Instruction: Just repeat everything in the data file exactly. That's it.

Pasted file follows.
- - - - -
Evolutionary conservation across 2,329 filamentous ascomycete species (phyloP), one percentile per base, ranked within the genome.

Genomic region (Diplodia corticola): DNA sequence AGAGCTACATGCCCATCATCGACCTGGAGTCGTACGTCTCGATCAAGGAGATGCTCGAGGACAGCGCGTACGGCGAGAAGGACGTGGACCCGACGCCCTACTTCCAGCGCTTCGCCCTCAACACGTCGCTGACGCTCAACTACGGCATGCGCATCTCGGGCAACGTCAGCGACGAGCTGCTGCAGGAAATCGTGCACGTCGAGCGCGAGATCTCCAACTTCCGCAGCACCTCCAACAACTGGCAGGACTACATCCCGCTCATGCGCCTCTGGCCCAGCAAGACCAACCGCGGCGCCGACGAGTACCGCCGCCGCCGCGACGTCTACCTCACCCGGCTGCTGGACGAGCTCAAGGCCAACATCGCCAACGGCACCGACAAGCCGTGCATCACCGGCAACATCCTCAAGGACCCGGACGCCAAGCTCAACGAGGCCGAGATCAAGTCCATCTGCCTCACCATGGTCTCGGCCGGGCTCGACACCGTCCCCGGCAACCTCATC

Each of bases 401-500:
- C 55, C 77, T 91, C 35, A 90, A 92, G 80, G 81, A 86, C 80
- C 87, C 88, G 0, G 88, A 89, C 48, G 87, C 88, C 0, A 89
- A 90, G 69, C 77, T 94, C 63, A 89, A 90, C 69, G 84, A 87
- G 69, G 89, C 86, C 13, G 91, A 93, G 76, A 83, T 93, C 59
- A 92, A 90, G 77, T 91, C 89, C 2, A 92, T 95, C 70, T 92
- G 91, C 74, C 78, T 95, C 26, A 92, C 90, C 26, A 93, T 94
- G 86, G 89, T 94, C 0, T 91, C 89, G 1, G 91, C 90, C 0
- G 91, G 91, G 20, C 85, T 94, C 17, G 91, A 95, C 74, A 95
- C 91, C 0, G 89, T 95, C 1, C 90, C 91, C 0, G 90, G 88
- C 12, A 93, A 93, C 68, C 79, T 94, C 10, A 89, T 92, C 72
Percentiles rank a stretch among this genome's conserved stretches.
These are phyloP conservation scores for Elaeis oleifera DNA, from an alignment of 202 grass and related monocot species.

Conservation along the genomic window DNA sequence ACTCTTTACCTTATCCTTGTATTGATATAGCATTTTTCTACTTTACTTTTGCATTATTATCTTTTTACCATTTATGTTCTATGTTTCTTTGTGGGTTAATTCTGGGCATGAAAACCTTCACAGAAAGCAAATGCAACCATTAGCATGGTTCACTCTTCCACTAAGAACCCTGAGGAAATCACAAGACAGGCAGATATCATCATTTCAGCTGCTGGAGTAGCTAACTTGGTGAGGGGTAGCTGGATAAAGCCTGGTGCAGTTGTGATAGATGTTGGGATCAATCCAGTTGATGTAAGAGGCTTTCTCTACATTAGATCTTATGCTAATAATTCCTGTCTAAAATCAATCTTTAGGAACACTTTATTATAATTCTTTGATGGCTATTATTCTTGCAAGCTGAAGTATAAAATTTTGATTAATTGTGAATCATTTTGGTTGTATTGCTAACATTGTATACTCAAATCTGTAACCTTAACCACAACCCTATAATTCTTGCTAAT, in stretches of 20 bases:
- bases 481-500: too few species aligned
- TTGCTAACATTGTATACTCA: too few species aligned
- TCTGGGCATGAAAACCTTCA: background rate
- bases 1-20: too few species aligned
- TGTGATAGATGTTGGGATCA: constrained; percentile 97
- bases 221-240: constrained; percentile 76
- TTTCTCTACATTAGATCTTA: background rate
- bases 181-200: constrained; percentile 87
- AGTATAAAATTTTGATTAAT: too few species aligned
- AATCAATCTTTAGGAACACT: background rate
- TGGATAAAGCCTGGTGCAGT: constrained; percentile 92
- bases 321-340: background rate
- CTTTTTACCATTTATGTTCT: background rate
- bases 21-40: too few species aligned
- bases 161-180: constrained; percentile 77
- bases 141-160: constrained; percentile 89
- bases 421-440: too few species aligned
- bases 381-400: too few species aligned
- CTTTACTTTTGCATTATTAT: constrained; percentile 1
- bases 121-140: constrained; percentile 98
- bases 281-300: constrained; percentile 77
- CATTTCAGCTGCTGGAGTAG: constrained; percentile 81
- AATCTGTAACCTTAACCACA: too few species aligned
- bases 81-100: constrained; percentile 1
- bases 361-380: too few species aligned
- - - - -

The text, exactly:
Evolutionary conservation across 2,329 filamentous ascomycete species (phyloP), one percentile per base, ranked within the genome.

Genomic region (Diplodia corticola): DNA sequence AGAGCTACATGCCCATCATCGACCTGGAGTCGTACGTCTCGATCAAGGAGATGCTCGAGGACAGCGCGTACGGCGAGAAGGACGTGGACCCGACGCCCTACTTCCAGCGCTTCGCCCTCAACACGTCGCTGACGCTCAACTACGGCATGCGCATCTCGGGCAACGTCAGCGACGAGCTGCTGCAGGAAATCGTGCACGTCGAGCGCGAGATCTCCAACTTCCGCAGCACCTCCAACAACTGGCAGGACTACATCCCGCTCATGCGCCTCTGGCCCAGCAAGACCAACCGCGGCGCCGACGAGTACCGCCGCCGCCGCGACGTCTACCTCACCCGGCTGCTGGACGAGCTCAAGGCCAACATCGCCAACGGCACCGACAAGCCGTGCATCACCGGCAACATCCTCAAGGACCCGGACGCCAAGCTCAACGAGGCCGAGATCAAGTCCATCTGCCTCACCATGGTCTCGGCCGGGCTCGACACCGTCCCCGGCAACCTCATC

Each of bases 401-500:
- C 55, C 77, T 91, C 35, A 90, A 92, G 80, G 81, A 86, C 80
- C 87, C 88, G 0, G 88, A 89, C 48, G 87, C 88, C 0, A 89
- A 90, G 69, C 77, T 94, C 63, A 89, A 90, C 69, G 84, A 87
- G 69, G 89, C 86, C 13, G 91, A 93, G 76, A 83, T 93, C 59
- A 92, A 90, G 77, T 91, C 89, C 2, A 92, T 95, C 70, T 92
- G 91, C 74, C 78, T 95, C 26, A 92, C 90, C 26, A 93, T 94
- G 86, G 89, T 94, C 0, T 91, C 89, G 1, G 91, C 90, C 0
- G 91, G 91, G 20, C 85, T 94, C 17, G 91, A 95, C 74, A 95
- C 91, C 0, G 89, T 95, C 1, C 90, C 91, C 0, G 90, G 88
- C 12, A 93, A 93, C 68, C 79, T 94, C 10, A 89, T 92, C 72
Percentiles rank a stretch among this genome's conserved stretches.
These are phyloP conservation scores for Elaeis oleifera DNA, from an alignment of 202 grass and related monocot species.

Conservation along the genomic window DNA sequence ACTCTTTACCTTATCCTTGTATTGATATAGCATTTTTCTACTTTACTTTTGCATTATTATCTTTTTACCATTTATGTTCTATGTTTCTTTGTGGGTTAATTCTGGGCATGAAAACCTTCACAGAAAGCAAATGCAACCATTAGCATGGTTCACTCTTCCACTAAGAACCCTGAGGAAATCACAAGACAGGCAGATATCATCATTTCAGCTGCTGGAGTAGCTAACTTGGTGAGGGGTAGCTGGATAAAGCCTGGTGCAGTTGTGATAGATGTTGGGATCAATCCAGTTGATGTAAGAGGCTTTCTCTACATTAGATCTTATGCTAATAATTCCTGTCTAAAATCAATCTTTAGGAACACTTTATTATAATTCTTTGATGGCTATTATTCTTGCAAGCTGAAGTATAAAATTTTGATTAATTGTGAATCATTTTGGTTGTATTGCTAACATTGTATACTCAAATCTGTAACCTTAACCACAACCCTATAATTCTTGCTAAT, in stretches of 20 bases:
- bases 481-500: too few species aligned
- TTGCTAACATTGTATACTCA: too few species aligned
- TCTGGGCATGAAAACCTTCA: background rate
- bases 1-20: too few species aligned
- TGTGATAGATGTTGGGATCA: constrained; percentile 97
- bases 221-240: constrained; percentile 76
- TTTCTCTACATTAGATCTTA: background rate
- bases 181-200: constrained; percentile 87
- AGTATAAAATTTTGATTAAT: too few species aligned
- AATCAATCTTTAGGAACACT: background rate
- TGGATAAAGCCTGGTGCAGT: constrained; percentile 92
- bases 321-340: background rate
- CTTTTTACCATTTATGTTCT: background rate
- bases 21-40: too few species aligned
- bases 161-180: constrained; percentile 77
- bases 141-160: constrained; percentile 89
- bases 421-440: too few species aligned
- bases 381-400: too few species aligned
- CTTTACTTTTGCATTATTAT: constrained; percentile 1
- bases 121-140: constrained; percentile 98
- bases 281-300: constrained; percentile 77
- CATTTCAGCTGCTGGAGTAG: constrained; percentile 81
- AATCTGTAACCTTAACCACA: too few species aligned
- bases 81-100: constrained; percentile 1
- bases 361-380: too few species aligned